Public Law - Separation of Powers I - Development of the Doctrine

  • Created by: Alasdair
  • Created on: 13-11-20 02:50
View mindmap
  • Separation of Powers I - Development of the Doctrine
    • No formal separation of powers within UK
      • But doctrine is said to  be one of principles which underpin constitution of UK
    • Doctrine of separation of powers identifies three branches of state:
      • Legislature (or parliament) which makes law
      • executive (or government) which implements or administers law
      • judiciary (or courts) which resolves disputes about the law
    • Doctrine holds, as each branch of state has different role to play within constitution, there should be no overlap between branches, either in terms of their functions or in terms of their personnel.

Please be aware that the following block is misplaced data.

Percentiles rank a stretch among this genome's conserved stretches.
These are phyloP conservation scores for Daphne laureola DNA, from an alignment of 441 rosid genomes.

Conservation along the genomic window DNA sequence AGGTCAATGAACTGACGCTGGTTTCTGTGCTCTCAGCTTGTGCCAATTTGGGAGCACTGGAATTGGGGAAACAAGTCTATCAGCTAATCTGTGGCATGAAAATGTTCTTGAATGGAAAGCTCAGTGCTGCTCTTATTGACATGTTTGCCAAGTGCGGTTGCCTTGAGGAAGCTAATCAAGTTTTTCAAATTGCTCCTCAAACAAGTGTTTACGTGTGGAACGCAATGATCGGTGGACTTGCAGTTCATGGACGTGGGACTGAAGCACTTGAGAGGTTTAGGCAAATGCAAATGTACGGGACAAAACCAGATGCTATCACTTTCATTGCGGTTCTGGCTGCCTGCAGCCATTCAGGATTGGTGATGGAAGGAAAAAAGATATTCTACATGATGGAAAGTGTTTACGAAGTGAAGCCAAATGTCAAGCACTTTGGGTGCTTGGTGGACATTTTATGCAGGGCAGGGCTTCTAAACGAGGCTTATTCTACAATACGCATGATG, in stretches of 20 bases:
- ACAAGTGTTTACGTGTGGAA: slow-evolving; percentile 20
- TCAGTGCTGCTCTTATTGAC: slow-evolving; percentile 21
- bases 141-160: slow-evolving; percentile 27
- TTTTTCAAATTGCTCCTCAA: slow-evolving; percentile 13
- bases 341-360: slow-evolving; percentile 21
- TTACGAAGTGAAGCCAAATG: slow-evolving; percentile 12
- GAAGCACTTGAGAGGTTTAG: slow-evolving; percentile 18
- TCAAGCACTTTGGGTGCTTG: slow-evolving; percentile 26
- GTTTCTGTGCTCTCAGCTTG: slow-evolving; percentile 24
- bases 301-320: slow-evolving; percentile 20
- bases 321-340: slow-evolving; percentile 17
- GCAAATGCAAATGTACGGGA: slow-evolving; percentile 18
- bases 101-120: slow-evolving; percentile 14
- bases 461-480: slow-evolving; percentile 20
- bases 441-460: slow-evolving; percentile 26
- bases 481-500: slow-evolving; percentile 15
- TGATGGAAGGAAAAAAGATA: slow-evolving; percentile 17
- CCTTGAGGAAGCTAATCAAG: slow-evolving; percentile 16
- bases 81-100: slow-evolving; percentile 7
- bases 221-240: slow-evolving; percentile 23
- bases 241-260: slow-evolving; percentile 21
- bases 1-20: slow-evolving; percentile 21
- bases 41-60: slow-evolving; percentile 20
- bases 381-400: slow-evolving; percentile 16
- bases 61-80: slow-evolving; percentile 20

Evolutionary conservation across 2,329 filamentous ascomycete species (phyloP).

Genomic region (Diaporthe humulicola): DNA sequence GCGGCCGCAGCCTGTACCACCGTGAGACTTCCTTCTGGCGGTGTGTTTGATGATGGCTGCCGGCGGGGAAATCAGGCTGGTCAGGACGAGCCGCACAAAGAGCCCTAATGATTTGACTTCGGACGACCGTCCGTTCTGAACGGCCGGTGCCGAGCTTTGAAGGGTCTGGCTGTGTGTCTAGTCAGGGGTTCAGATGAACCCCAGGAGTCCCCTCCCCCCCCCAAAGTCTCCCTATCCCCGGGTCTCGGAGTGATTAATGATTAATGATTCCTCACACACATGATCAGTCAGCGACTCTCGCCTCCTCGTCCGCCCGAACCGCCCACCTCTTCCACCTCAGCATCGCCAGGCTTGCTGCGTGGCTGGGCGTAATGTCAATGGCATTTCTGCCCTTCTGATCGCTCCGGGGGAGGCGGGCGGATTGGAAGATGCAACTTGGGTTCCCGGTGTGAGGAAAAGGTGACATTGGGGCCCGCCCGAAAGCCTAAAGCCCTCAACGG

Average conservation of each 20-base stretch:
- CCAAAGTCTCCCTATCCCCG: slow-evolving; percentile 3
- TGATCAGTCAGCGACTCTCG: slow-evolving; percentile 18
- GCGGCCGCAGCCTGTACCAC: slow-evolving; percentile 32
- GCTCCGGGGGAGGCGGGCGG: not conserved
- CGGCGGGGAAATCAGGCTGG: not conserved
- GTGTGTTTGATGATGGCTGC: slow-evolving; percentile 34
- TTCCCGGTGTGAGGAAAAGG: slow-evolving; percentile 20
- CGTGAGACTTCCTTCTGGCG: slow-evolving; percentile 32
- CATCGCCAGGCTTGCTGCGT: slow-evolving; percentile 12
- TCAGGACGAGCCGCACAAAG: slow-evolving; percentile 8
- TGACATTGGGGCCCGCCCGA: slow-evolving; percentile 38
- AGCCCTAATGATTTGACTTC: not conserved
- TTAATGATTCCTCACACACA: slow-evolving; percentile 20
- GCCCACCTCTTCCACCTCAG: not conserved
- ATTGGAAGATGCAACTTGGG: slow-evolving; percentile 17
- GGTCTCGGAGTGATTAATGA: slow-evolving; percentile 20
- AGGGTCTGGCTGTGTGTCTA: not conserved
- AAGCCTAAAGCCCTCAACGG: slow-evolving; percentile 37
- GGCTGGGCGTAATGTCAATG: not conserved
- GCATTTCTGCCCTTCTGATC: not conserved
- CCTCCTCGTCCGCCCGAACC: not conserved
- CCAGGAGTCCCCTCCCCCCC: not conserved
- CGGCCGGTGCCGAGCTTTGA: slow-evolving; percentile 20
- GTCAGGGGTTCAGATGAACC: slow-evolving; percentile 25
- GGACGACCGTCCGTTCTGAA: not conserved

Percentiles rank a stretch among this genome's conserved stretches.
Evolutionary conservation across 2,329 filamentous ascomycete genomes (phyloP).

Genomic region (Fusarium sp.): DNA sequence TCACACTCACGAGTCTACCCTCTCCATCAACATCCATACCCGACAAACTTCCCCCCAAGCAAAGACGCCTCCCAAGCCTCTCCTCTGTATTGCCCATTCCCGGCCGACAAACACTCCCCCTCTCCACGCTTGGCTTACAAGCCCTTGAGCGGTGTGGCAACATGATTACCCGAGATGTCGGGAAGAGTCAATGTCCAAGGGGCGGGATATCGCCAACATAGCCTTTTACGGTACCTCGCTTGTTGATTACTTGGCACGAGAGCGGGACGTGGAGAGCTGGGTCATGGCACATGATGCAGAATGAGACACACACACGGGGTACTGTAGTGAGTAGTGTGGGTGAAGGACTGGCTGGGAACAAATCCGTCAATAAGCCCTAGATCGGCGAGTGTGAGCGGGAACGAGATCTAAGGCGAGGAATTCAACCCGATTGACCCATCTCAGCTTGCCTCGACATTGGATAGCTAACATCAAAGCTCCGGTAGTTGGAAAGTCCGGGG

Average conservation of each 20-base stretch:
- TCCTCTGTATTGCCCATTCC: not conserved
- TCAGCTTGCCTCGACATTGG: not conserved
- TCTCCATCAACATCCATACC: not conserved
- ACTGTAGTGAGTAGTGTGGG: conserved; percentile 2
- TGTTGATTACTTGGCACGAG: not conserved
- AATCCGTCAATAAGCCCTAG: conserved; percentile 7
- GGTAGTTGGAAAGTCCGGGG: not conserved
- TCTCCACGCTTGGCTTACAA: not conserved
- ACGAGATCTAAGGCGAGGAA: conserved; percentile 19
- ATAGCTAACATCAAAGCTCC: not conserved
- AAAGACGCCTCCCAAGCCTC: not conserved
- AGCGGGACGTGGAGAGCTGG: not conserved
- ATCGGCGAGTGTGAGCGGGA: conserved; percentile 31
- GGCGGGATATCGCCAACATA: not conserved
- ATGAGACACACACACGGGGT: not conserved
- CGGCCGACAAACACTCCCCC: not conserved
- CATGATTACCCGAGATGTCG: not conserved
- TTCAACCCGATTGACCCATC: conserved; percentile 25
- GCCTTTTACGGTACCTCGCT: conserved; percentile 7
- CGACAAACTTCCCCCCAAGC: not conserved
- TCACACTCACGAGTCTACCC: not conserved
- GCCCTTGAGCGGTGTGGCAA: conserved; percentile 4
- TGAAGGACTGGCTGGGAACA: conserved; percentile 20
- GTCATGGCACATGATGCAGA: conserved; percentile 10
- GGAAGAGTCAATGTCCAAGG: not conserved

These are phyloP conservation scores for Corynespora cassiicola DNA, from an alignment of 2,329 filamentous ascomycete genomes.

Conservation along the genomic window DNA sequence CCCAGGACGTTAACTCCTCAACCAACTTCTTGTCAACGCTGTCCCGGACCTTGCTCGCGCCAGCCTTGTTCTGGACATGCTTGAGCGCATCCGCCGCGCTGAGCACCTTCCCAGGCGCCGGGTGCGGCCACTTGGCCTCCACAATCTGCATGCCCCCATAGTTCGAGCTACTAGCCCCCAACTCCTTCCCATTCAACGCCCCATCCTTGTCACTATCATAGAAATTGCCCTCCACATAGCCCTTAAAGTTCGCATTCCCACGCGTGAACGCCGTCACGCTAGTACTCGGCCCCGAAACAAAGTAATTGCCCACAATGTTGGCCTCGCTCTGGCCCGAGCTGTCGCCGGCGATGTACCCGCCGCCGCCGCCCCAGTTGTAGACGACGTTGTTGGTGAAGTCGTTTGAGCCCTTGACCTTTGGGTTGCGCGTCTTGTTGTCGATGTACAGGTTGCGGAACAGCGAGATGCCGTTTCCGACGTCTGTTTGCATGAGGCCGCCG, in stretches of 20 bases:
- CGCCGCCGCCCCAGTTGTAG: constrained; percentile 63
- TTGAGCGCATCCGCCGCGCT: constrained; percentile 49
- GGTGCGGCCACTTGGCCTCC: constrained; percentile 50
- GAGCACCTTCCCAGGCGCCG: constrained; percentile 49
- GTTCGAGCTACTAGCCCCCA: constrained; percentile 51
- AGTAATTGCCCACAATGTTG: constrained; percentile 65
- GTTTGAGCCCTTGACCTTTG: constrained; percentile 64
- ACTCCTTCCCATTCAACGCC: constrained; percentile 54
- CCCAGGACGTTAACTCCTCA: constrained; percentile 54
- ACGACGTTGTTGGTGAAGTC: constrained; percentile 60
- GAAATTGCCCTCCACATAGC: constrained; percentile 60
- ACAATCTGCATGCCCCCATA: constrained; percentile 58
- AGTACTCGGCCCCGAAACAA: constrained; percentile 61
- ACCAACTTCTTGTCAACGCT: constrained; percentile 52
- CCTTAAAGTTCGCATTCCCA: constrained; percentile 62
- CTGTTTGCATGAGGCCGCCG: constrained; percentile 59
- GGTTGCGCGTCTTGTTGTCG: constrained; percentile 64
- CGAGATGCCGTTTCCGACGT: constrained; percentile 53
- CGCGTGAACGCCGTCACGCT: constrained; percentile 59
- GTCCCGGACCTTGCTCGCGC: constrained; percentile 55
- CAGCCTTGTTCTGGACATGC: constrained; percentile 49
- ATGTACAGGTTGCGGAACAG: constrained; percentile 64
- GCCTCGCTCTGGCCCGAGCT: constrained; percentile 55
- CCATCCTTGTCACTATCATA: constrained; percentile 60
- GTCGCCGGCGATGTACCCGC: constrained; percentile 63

• If overlap were to exist, would represent unhealthy concentration of power, which could lead to arbitrary or oppressive government
    • Doctrine holds, as each branch of state  cannot in reality operate in isolation from other branches, should be system of 'checks and balances' in place
      • so one branch can be kept 'in check' by other branches and there  is a 'balance of power' between different branches
    • Hilaire Barnett summed up doctrine
      • There should be clear demarcation of personnel and functions between legislature, executive and judiciary in order that none should have excessive power
      • There should be in place a system of checks and balances between institutions


No comments have yet been made

Similar Law resources:

See all Law resources »See all Public Law resources »